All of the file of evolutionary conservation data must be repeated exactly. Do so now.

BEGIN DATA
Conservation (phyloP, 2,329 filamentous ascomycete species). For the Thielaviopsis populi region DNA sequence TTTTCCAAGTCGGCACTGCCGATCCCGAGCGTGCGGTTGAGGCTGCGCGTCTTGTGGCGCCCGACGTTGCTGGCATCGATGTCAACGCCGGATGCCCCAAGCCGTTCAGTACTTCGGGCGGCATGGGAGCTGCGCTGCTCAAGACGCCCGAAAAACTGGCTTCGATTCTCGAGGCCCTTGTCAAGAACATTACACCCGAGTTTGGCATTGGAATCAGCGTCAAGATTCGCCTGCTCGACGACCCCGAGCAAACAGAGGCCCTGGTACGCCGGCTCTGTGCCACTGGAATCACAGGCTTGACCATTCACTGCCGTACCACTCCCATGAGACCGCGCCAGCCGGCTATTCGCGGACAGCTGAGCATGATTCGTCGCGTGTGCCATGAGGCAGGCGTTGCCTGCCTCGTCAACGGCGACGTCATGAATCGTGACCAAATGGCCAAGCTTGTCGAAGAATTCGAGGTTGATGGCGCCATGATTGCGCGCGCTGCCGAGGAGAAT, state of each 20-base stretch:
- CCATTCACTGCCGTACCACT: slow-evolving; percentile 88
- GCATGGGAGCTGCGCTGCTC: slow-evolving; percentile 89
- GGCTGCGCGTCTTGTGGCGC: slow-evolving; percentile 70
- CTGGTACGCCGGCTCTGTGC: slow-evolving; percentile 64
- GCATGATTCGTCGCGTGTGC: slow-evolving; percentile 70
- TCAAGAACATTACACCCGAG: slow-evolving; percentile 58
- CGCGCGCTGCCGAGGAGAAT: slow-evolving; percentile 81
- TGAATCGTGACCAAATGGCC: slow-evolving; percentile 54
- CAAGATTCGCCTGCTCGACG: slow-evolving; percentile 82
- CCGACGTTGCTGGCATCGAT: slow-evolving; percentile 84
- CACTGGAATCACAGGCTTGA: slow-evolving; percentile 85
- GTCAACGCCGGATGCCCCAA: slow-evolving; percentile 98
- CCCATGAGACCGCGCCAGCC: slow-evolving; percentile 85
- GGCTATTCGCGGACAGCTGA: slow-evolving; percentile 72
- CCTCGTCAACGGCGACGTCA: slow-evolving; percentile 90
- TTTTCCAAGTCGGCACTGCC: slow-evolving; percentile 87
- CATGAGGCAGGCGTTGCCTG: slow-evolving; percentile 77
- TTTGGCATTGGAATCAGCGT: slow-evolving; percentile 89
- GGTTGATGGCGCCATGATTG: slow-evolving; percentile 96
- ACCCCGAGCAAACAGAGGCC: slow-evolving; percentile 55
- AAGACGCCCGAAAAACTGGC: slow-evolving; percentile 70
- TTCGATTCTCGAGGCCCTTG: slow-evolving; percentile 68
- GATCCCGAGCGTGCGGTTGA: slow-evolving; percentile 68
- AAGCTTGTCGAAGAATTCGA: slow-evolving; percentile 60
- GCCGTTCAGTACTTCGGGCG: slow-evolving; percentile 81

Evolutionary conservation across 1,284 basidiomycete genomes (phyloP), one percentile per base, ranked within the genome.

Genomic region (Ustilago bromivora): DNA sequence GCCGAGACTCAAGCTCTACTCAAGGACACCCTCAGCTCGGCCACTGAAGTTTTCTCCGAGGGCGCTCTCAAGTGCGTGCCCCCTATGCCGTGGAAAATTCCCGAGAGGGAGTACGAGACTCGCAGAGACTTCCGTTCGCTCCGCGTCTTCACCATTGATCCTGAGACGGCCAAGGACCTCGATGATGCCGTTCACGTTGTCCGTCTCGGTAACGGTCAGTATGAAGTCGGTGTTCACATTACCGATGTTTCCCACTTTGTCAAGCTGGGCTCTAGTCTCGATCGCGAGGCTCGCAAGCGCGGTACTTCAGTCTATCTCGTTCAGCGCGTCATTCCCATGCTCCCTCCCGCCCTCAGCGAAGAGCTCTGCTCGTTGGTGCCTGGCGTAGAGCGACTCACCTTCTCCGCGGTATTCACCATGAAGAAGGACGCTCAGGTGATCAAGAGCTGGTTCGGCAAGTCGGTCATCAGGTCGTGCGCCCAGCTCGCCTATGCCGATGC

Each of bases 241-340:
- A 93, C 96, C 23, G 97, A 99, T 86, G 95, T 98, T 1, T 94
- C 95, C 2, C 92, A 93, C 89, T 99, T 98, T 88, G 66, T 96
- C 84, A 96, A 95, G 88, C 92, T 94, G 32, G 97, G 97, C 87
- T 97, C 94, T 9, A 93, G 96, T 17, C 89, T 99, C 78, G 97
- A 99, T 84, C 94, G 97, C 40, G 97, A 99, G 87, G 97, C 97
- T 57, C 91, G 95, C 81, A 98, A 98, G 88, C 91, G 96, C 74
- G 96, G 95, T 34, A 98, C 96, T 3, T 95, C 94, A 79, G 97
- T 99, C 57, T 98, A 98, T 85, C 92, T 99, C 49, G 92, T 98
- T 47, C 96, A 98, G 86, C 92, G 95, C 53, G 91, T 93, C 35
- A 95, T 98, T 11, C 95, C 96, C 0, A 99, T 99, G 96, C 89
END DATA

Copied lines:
Conservation (phyloP, 2,329 filamentous ascomycete species). For the Thielaviopsis populi region DNA sequence TTTTCCAAGTCGGCACTGCCGATCCCGAGCGTGCGGTTGAGGCTGCGCGTCTTGTGGCGCCCGACGTTGCTGGCATCGATGTCAACGCCGGATGCCCCAAGCCGTTCAGTACTTCGGGCGGCATGGGAGCTGCGCTGCTCAAGACGCCCGAAAAACTGGCTTCGATTCTCGAGGCCCTTGTCAAGAACATTACACCCGAGTTTGGCATTGGAATCAGCGTCAAGATTCGCCTGCTCGACGACCCCGAGCAAACAGAGGCCCTGGTACGCCGGCTCTGTGCCACTGGAATCACAGGCTTGACCATTCACTGCCGTACCACTCCCATGAGACCGCGCCAGCCGGCTATTCGCGGACAGCTGAGCATGATTCGTCGCGTGTGCCATGAGGCAGGCGTTGCCTGCCTCGTCAACGGCGACGTCATGAATCGTGACCAAATGGCCAAGCTTGTCGAAGAATTCGAGGTTGATGGCGCCATGATTGCGCGCGCTGCCGAGGAGAAT, state of each 20-base stretch:
- CCATTCACTGCCGTACCACT: slow-evolving; percentile 88
- GCATGGGAGCTGCGCTGCTC: slow-evolving; percentile 89
- GGCTGCGCGTCTTGTGGCGC: slow-evolving; percentile 70
- CTGGTACGCCGGCTCTGTGC: slow-evolving; percentile 64
- GCATGATTCGTCGCGTGTGC: slow-evolving; percentile 70
- TCAAGAACATTACACCCGAG: slow-evolving; percentile 58
- CGCGCGCTGCCGAGGAGAAT: slow-evolving; percentile 81
- TGAATCGTGACCAAATGGCC: slow-evolving; percentile 54
- CAAGATTCGCCTGCTCGACG: slow-evolving; percentile 82
- CCGACGTTGCTGGCATCGAT: slow-evolving; percentile 84
- CACTGGAATCACAGGCTTGA: slow-evolving; percentile 85
- GTCAACGCCGGATGCCCCAA: slow-evolving; percentile 98
- CCCATGAGACCGCGCCAGCC: slow-evolving; percentile 85
- GGCTATTCGCGGACAGCTGA: slow-evolving; percentile 72
- CCTCGTCAACGGCGACGTCA: slow-evolving; percentile 90
- TTTTCCAAGTCGGCACTGCC: slow-evolving; percentile 87
- CATGAGGCAGGCGTTGCCTG: slow-evolving; percentile 77
- TTTGGCATTGGAATCAGCGT: slow-evolving; percentile 89
- GGTTGATGGCGCCATGATTG: slow-evolving; percentile 96
- ACCCCGAGCAAACAGAGGCC: slow-evolving; percentile 55
- AAGACGCCCGAAAAACTGGC: slow-evolving; percentile 70
- TTCGATTCTCGAGGCCCTTG: slow-evolving; percentile 68
- GATCCCGAGCGTGCGGTTGA: slow-evolving; percentile 68
- AAGCTTGTCGAAGAATTCGA: slow-evolving; percentile 60
- GCCGTTCAGTACTTCGGGCG: slow-evolving; percentile 81

Evolutionary conservation across 1,284 basidiomycete genomes (phyloP), one percentile per base, ranked within the genome.

Genomic region (Ustilago bromivora): DNA sequence GCCGAGACTCAAGCTCTACTCAAGGACACCCTCAGCTCGGCCACTGAAGTTTTCTCCGAGGGCGCTCTCAAGTGCGTGCCCCCTATGCCGTGGAAAATTCCCGAGAGGGAGTACGAGACTCGCAGAGACTTCCGTTCGCTCCGCGTCTTCACCATTGATCCTGAGACGGCCAAGGACCTCGATGATGCCGTTCACGTTGTCCGTCTCGGTAACGGTCAGTATGAAGTCGGTGTTCACATTACCGATGTTTCCCACTTTGTCAAGCTGGGCTCTAGTCTCGATCGCGAGGCTCGCAAGCGCGGTACTTCAGTCTATCTCGTTCAGCGCGTCATTCCCATGCTCCCTCCCGCCCTCAGCGAAGAGCTCTGCTCGTTGGTGCCTGGCGTAGAGCGACTCACCTTCTCCGCGGTATTCACCATGAAGAAGGACGCTCAGGTGATCAAGAGCTGGTTCGGCAAGTCGGTCATCAGGTCGTGCGCCCAGCTCGCCTATGCCGATGC

Each of bases 241-340:
- A 93, C 96, C 23, G 97, A 99, T 86, G 95, T 98, T 1, T 94
- C 95, C 2, C 92, A 93, C 89, T 99, T 98, T 88, G 66, T 96
- C 84, A 96, A 95, G 88, C 92, T 94, G 32, G 97, G 97, C 87
- T 97, C 94, T 9, A 93, G 96, T 17, C 89, T 99, C 78, G 97
- A 99, T 84, C 94, G 97, C 40, G 97, A 99, G 87, G 97, C 97
- T 57, C 91, G 95, C 81, A 98, A 98, G 88, C 91, G 96, C 74
- G 96, G 95, T 34, A 98, C 96, T 3, T 95, C 94, A 79, G 97
- T 99, C 57, T 98, A 98, T 85, C 92, T 99, C 49, G 92, T 98
- T 47, C 96, A 98, G 86, C 92, G 95, C 53, G 91, T 93, C 35
- A 95, T 98, T 11, C 95, C 96, C 0, A 99, T 99, G 96, C 89